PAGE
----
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Pike County advances in Census competition

Pike County has moved ahead  to round-two in the Alabama Census Bowl 2020 and remains in the running for the $65,000 in grant funding for the public school systems.

The Alabama Census Bowl began with the 32 counties with the lowest self-response rate in the Alabama 2020 Census.

Pike County topped Bullock County in the number of self-responses for the week beginning September 2 and now moves to Round Two, the Sweet 16, of the Alabama Census Bowl.

Abby Peters, Pike County Extension Coordinator, said if Pike County wins round two of the Alabama Census Bowl, the county is guaranteed $20,000 for the county’s public schools.

The winner of the Final Four Round wins $30,000 in grant funding. The second- place winner off the census bowl wins $45,000 and the Alabama Census Bowl Champion will win $65,000 in grant funding for its county schools.

Peters said Pike County was sitting at 51 percent self-response rate when the Census Bowl began and went up 3 percent in the first round.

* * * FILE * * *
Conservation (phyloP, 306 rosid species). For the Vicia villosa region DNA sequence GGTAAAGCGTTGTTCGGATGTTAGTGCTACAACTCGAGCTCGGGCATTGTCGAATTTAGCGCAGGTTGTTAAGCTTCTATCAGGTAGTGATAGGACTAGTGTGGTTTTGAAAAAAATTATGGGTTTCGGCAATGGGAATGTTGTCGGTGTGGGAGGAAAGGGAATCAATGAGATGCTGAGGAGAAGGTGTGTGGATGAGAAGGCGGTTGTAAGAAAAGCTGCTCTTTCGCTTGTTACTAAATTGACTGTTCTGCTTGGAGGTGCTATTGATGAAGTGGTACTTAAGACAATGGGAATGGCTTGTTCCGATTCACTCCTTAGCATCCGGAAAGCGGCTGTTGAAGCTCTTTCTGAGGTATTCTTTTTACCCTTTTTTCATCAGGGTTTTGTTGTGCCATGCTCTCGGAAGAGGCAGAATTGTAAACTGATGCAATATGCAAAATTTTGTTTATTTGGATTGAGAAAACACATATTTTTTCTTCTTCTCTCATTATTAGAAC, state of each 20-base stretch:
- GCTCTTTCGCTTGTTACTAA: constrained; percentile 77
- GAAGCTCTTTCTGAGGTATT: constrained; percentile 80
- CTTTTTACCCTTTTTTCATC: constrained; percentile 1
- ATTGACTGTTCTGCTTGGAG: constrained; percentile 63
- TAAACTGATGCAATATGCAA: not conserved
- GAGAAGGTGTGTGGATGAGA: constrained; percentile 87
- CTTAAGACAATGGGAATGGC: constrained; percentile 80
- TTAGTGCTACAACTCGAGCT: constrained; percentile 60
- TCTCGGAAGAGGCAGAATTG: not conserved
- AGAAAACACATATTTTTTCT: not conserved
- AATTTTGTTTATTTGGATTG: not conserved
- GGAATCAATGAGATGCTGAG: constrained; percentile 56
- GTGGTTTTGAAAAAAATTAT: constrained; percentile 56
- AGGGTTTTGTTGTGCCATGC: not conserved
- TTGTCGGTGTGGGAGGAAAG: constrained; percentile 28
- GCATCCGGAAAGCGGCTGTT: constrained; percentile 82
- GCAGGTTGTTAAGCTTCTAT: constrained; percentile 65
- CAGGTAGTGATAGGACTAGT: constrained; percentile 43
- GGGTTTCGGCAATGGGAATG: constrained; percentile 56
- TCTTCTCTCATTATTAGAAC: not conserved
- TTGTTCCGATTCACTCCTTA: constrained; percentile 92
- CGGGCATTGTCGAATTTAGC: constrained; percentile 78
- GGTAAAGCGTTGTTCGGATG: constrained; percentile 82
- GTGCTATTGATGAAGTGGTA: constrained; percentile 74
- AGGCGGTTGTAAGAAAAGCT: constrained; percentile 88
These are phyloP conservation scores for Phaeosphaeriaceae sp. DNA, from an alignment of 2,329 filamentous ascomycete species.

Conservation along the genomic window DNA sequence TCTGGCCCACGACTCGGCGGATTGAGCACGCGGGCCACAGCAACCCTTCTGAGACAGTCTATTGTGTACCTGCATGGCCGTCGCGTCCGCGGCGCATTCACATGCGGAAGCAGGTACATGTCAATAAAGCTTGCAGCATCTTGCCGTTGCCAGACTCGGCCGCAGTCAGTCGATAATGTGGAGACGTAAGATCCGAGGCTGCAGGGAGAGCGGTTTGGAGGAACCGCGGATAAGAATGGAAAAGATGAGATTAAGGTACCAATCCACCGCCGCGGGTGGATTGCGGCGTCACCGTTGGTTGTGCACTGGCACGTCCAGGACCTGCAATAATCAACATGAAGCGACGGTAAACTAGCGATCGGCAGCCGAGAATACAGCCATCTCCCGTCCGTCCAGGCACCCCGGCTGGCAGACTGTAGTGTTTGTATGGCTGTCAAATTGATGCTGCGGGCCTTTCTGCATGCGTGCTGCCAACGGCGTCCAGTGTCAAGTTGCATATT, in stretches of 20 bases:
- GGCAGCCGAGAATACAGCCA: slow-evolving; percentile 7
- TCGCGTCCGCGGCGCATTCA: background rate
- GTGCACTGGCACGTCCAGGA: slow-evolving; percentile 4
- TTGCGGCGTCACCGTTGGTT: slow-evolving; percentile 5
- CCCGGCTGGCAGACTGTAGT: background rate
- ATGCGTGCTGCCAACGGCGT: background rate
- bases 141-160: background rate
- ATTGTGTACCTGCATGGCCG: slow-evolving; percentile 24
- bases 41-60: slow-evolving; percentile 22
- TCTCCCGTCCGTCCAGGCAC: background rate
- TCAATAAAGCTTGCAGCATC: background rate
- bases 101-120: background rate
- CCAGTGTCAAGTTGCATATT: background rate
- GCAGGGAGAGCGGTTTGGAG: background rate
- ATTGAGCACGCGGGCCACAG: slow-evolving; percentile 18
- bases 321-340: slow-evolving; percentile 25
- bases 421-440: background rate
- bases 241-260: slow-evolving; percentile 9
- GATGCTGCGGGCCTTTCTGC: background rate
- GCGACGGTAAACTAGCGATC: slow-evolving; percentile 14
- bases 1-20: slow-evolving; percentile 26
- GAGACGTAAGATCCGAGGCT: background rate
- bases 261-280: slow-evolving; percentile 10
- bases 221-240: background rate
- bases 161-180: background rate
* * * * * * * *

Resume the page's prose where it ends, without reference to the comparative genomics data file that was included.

“Self-responding only takes a few minutes and those minutes can be very beneficial to the county’s school systems,” Peters said.

“All Pike Countians who have not responded to the Alabama Census 2020 are encourage to do so. The quickest way is to go on line. It only takes three to six minutes. Mailing is the last resort.”

Peters said the Pike County Extension is available to assist those who have not self-responded to the 2020 Alabama Census.

“Those who have not responded are encouraged to come to our office at 306 South Three Notch Street in Troy, and we will assist with completing of the census form,” Peters said. “We have masks for those who don’t have them, hand sanitizer and we practice social distancing. We sanitize after every visit.”

“Those who cannot come to the office may call the Pike County Extension Office at 334-566-0984 and we will walk you through the process of completing the census form.”

Those who have lost their census forms may also contact the Extension Office for directions.

Peters said it is most important for every person in the county to be counted. Noting doing so, puts federal dollars and Congressional representation at riskl. That would mean a loss in federal funding for education and other programs.